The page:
This deep emotional response perhaps helps to explain why the platform has been instrumental in connecting artists with fans and building like-minded communities, as pop sensations Rina Sawayama and Jessie Ware touch on in this episode of This Is My YouTube.
The heady mix of joy, nostalgia, and the ability to connect with others, coupled with YouTube’s searchability and content from years gone by (half of the videos watched in our sample were uploaded before 2020), can make for a strong personal connection between YouTube users and its content — and make for a positive, upbeat environment for brands.
How marketers can harness the power of personal connection
Thinking about the personal meaning of content provides a lens for understanding the U.K. YouTube audience and their love for specific videos. It also shows that in uncertain times, digital video can be a well of learning, escape, and betterment for audiences with an array of differing personal needs.
People in the U.K. watch and enjoy content on YouTube for all sorts of different reasons — and it’s the diverse and extensive range of videos available that means so many people can, and do, find personally meaningful content on the platform.
For marketers and brands, the extremely specific reason why any one person watches a piece of content isn’t key. What is of value is understanding a shared framework of meaning and the themes that drive engagement and relevance, whether it’s for a mass audience or a passionate niche.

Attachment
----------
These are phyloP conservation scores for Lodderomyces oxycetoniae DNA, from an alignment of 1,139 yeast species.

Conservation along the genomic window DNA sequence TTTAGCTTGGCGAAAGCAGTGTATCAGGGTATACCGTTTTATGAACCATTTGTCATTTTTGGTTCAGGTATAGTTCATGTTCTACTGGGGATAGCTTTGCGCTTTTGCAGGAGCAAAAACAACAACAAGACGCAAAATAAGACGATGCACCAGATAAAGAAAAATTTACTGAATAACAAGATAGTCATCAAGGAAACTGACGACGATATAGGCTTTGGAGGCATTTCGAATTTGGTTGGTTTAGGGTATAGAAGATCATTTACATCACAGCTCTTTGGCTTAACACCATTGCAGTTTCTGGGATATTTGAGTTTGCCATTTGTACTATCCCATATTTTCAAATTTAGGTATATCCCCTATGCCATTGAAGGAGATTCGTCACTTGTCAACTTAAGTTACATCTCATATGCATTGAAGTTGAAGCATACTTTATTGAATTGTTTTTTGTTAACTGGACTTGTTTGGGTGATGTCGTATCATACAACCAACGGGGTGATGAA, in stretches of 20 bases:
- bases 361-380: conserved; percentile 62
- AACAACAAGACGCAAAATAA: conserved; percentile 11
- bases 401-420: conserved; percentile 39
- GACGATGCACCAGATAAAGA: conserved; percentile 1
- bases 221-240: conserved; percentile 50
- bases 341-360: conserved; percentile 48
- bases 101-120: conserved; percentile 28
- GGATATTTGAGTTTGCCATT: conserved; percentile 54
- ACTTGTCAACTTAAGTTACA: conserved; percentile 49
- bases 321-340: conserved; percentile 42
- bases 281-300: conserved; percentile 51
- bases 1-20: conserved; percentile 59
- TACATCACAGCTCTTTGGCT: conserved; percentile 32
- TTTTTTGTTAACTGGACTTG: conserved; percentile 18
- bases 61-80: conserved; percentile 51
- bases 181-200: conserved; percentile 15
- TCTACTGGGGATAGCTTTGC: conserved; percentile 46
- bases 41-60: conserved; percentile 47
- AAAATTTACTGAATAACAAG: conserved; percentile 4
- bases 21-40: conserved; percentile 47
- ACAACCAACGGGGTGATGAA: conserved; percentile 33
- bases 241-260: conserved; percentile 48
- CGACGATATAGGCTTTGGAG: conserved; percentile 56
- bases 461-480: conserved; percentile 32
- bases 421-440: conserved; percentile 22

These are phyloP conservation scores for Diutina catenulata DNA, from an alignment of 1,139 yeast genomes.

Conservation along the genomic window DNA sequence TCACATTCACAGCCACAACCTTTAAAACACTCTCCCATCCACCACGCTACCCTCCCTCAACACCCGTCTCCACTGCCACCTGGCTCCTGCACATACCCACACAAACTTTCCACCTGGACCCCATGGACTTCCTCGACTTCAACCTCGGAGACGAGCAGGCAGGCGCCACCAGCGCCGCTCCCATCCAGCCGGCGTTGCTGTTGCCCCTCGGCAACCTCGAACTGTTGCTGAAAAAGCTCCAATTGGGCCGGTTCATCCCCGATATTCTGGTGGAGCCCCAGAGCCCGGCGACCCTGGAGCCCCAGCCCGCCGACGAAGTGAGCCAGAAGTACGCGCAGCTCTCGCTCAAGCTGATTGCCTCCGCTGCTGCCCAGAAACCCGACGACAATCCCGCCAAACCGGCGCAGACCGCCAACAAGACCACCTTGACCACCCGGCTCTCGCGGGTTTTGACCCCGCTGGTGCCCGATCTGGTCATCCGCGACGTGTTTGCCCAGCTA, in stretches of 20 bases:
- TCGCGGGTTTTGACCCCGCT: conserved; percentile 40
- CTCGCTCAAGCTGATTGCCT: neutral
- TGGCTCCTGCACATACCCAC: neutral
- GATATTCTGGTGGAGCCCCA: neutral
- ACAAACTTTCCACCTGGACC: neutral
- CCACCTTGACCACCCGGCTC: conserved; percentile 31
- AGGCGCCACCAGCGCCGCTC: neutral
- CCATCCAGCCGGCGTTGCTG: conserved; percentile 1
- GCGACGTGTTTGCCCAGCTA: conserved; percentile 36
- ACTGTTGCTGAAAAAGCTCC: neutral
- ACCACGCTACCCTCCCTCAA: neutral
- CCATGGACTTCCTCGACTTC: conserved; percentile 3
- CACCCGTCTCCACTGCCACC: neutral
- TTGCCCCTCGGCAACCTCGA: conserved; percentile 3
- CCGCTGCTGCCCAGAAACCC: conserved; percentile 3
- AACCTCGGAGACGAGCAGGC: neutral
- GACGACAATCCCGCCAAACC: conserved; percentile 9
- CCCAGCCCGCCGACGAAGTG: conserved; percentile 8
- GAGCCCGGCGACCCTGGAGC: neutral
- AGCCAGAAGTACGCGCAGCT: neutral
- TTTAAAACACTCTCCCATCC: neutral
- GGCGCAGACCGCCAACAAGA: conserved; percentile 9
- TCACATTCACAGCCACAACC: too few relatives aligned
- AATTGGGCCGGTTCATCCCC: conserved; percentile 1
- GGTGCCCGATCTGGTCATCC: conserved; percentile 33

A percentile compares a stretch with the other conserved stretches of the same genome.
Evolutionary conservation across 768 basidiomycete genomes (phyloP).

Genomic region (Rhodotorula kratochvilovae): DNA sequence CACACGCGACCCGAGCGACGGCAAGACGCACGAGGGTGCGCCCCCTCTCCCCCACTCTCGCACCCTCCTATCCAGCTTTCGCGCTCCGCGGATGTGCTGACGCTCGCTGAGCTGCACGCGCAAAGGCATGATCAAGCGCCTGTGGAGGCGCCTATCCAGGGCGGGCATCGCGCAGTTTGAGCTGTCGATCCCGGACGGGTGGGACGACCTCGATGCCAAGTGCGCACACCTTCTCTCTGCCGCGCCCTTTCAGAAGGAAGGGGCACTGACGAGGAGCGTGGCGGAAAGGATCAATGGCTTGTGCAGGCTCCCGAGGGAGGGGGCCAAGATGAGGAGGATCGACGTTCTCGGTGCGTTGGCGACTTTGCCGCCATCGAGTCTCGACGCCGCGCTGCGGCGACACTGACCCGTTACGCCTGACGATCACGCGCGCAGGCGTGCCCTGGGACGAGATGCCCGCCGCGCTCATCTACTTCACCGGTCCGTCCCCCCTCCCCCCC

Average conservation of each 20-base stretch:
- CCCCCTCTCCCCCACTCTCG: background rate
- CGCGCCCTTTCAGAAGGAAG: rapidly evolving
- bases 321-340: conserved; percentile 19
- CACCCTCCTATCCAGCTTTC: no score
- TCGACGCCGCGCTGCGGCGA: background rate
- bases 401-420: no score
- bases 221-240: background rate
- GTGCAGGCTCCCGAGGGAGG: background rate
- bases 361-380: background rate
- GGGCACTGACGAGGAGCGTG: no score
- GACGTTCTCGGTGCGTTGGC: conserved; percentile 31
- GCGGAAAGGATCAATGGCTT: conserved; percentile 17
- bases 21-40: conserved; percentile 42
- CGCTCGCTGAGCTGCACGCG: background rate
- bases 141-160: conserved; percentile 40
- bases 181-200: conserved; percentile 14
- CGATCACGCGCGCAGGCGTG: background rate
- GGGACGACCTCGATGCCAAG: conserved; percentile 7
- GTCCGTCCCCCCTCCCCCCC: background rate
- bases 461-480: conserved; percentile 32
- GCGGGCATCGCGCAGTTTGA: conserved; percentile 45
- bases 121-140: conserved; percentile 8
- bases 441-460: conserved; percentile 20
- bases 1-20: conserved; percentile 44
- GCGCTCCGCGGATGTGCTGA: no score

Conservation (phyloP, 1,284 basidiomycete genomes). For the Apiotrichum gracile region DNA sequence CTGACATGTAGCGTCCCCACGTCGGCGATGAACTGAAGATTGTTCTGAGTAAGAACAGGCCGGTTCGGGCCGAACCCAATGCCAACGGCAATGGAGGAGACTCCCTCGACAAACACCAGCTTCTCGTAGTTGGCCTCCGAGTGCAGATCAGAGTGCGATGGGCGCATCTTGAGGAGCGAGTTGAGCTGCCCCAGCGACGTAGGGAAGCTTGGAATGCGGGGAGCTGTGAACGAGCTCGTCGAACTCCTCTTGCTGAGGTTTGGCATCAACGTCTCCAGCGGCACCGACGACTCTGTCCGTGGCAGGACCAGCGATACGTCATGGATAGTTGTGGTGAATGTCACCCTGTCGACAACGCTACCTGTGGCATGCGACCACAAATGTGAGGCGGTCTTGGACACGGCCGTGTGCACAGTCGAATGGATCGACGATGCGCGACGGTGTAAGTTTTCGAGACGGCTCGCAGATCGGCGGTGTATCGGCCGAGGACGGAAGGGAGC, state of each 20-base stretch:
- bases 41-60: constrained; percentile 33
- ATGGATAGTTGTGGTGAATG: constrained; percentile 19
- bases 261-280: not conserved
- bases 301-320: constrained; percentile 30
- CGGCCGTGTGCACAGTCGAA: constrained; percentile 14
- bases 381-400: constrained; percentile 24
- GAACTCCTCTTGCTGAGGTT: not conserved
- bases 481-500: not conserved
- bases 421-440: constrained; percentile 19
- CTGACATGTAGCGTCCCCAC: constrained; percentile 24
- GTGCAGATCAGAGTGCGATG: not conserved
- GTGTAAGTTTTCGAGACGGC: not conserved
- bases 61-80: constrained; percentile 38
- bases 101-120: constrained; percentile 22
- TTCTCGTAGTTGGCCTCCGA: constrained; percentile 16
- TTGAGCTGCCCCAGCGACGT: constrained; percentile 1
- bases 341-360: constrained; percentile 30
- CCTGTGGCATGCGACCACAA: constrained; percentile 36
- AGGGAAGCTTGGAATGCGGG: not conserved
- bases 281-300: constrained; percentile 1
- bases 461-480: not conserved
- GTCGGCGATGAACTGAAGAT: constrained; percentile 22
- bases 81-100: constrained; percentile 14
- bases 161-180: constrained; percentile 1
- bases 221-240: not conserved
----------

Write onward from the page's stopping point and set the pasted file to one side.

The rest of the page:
To translate this understanding into action, we’ve pulled out three key insights to inform your marketing plan:
- Content in the long tail on YouTube is among the most personally meaningful. These highly relevant moments meet viewers’ needs in specific ways — and on aggregate, these moments add up. For marketers, view counts aren’t always everything — consider building campaigns around more specialised content to deliver smaller but highly engaged audiences and consumers.
- Music isn’t just for streaming in the background. It’s valuable content that informs people’s identity (‘who I am’), while delivering happiness, relaxation, and nostalgia. Brands who show up in these moments can benefit from strong, emotional, and deeply personal responses. Use YouTube Select music Lineups to connect with music fans at scale in verified environments.
- Foster personal connections through technology. Marketers can use Google’s tools to get closer to customers at scale in these personally meaningful moments — and with more sophisticated targeting than simple demographics. Use the Find My Audience tool to discover audiences on YouTube (based on their habits, interests, and what they're planning to purchase) and learn how to reach the ones most relevant to you.
Want to put a face to our findings? Hear more about the personal meanings behind the content people love in these video interviews with YouTube users.
Huda on exploring her culinary heritage
Michael on getting his cycling fix
Sam on his passion for Far Eastern culture
Melanie on the power of music
Jayesh on finding inner peace through yoga